Two good books for learning JavaScript, jQuery

Since about March this year, I’ve been searching for a few good, clear books to recommend to journalists and students who are interested in learning to use jQuery — with an eye toward getting ready for HTML5.

You could just leap straight into jQuery, but I think it would make more sense to get a handle on how JavaScript works — then go on to learn about jQuery. (See my earlier post Looking at jQuery for visual journalism for a gentle introduction to why jQuery is important.)

The JavaScript Pocket Guide (pub. April 2010), by Lenny Burdette, provides a straight-to-the-point introduction to JavaScript, and I found it surprisingly readable (and skim-able too). Under 300 pages, it does not try to be comprehensive, but also it does not shy away from the higher-level and more difficult things JavaScript can do. I love it that the author makes it easy for  you to play along using Firebug, a free plug-in for the Firefox Web browser.

You do not need access to a Web server (except for a few examples in the final chapters) to use JavaScript. For that reason especially, I think JavaScript is a good language to use for teaching journalists the basics of programming, such as variables, loops, and functions. I haven’t tested this book with students yet, but I feel really confident that it’s going to be more usable with beginners than a lot of the other books I’ve looked at.

jQuery: Novice to Ninja (pub. February 2010), by Earle Castledine and Craig Sharkie, was recommended to one of my students, and like the JavaScript book above, it is surprisingly reader-friendly without being lightweight or “dummy” oriented. It uses jQuery version 1.4 (the latest one).

Please note, these books assume that the reader has at least a basic knowledge of how HTML and CSS work to make Web pages appear and function as we want them to. See this page for some suggestions on how to get started if you are new to using HTML or CSS.

Also, thanks to a tip from a student, I recently learned that some public libraries offer free access to their patrons to Safari Books Online — and both of these books are available through Safari! So, log in to your local public library’s Web site and look for a link to “downloadable media” or something similar.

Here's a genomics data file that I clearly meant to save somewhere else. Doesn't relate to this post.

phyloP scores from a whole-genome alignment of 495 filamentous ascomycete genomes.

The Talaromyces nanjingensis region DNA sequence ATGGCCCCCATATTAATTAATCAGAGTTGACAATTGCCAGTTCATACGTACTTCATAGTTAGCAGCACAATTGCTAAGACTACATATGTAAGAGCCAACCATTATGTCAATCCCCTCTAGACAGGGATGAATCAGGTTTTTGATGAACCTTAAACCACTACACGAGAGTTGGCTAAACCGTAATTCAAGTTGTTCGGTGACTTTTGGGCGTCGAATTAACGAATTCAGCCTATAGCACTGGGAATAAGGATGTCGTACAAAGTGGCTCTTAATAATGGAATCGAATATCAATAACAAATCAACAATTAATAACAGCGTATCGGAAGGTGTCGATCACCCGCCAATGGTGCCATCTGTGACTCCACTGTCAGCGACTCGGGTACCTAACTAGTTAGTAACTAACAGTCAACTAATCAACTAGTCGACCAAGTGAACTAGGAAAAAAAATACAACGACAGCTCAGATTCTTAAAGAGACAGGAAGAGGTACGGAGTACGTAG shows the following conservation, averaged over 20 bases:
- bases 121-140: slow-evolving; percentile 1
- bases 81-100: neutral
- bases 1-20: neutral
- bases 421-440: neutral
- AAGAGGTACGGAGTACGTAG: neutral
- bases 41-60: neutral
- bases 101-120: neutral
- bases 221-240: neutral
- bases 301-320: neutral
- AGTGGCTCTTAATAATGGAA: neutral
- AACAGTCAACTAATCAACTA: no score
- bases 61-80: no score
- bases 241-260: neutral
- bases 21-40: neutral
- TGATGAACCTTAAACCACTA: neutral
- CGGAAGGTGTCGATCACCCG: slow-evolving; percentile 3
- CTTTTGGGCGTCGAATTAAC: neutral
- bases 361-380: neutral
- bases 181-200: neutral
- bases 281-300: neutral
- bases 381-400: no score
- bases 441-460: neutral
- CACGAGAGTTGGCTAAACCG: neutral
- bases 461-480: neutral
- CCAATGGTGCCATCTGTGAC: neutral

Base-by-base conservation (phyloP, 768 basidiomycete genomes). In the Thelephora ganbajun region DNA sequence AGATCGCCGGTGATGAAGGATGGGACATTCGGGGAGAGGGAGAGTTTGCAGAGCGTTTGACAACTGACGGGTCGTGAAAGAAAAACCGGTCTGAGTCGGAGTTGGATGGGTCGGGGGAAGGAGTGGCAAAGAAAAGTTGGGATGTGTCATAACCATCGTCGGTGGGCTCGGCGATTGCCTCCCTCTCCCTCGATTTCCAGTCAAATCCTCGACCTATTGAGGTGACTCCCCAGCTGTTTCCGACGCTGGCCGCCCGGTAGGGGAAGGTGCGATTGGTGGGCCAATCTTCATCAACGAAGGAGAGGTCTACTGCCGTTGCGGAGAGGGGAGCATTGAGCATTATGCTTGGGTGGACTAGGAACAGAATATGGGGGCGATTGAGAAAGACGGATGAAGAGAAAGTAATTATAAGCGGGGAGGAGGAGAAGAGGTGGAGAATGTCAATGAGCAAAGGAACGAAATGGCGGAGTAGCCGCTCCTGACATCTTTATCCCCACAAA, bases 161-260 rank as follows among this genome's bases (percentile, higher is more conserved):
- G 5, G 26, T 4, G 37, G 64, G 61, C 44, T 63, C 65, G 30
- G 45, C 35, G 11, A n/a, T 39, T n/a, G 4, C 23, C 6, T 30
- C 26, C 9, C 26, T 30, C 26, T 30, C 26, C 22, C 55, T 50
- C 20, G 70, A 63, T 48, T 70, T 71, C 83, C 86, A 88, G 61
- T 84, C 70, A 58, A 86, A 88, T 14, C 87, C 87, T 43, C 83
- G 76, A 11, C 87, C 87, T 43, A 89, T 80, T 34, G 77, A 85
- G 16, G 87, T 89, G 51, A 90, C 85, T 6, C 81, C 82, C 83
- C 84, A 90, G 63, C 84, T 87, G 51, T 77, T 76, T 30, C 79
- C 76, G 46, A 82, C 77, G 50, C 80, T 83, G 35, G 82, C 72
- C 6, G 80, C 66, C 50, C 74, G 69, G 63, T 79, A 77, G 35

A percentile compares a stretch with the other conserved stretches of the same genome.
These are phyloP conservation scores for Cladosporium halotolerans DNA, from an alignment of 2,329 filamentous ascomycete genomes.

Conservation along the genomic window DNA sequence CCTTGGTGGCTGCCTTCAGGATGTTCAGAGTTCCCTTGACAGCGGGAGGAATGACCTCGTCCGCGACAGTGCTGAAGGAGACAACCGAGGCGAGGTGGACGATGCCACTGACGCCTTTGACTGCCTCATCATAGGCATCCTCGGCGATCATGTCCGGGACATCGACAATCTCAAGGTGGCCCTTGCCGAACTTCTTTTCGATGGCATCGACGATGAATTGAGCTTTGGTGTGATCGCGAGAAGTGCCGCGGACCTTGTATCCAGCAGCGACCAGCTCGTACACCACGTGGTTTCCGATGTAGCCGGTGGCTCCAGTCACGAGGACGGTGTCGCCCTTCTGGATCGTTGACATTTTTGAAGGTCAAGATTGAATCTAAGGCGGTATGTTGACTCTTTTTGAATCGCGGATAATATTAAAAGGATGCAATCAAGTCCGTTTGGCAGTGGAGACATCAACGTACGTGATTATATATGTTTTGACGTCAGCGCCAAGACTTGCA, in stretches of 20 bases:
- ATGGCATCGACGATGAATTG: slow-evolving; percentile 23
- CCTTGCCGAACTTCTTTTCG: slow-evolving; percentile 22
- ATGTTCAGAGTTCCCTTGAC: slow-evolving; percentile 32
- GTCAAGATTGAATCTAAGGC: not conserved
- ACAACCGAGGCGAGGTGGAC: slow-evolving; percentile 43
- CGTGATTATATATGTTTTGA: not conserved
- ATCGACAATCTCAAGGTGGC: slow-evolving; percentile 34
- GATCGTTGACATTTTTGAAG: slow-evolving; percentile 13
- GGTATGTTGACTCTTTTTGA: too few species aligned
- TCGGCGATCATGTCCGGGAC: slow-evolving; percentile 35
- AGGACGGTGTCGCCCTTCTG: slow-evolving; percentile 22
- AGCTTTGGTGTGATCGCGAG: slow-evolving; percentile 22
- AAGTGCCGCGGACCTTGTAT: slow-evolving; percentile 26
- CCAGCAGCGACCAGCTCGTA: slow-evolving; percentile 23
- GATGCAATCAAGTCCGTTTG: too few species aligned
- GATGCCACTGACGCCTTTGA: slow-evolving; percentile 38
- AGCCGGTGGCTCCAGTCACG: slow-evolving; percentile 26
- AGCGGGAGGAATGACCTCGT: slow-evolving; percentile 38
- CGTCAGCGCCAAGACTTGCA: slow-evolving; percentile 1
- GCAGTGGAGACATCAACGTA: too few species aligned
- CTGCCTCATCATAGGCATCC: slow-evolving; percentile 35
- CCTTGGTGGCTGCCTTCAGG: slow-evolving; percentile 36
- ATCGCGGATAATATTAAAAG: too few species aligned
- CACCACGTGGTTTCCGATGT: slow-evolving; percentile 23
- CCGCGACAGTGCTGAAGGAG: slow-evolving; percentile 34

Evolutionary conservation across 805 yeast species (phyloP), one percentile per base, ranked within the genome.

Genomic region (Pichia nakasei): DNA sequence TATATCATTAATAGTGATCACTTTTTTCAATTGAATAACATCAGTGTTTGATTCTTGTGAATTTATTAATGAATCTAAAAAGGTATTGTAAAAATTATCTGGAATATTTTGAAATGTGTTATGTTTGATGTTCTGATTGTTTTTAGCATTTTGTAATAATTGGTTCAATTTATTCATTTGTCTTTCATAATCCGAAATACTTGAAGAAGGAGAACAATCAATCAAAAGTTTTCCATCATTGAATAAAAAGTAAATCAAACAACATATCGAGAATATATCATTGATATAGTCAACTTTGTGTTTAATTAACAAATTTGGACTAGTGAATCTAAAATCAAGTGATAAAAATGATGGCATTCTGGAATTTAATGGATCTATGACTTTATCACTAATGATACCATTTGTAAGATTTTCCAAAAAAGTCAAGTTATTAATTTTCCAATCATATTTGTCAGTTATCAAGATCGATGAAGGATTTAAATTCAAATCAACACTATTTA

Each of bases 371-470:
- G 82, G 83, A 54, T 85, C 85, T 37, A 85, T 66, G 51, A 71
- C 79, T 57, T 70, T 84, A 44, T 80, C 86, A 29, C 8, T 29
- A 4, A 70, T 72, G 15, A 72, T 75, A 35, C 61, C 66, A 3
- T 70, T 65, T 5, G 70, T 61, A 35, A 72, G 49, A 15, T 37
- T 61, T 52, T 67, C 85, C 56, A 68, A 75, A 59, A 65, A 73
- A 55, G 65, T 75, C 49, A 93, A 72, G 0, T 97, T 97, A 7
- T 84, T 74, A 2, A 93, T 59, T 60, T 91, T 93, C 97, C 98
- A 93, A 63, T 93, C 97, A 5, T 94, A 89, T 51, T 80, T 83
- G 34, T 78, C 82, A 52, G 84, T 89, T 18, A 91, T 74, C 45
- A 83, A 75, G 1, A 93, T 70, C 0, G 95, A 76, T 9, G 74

For related posts, check out the “code” category here in this blog.

4 Comments on “Two good books for learning JavaScript, jQuery

  1. “You do not need access to a Web server (except for a few examples in the final chapters) to use JavaScript. For that reason especially, I think JavaScript is a good language to use for teaching journalists the basics of programming, such as variables, loops, and functions.”

    FWIW, I think you could apply this to most any language. Not dumping on JS, but you don’t need a Web server to run Python, Ruby or other languages.

  2. Good point, Derek. I need to be more clear. I’m thinking about students in a school lab (no root access) or even on their own laptops (don’t want to walk them through an install process), so what I should have said: JavaScript runs in your browser with no … hm … no need to install anything, or to access the command line? (How’s that?)

    The reason I want to avoid a language install or setup: By the time you get every student through it, they already hate programming. 🙂

  3. True, although if they have an Apple computer, they have Python and Ruby already installed 🙂

  4. You are correct (as usual!) — and when our MacBook requirement takes effect, maybe we will start training journalism students to use Python!

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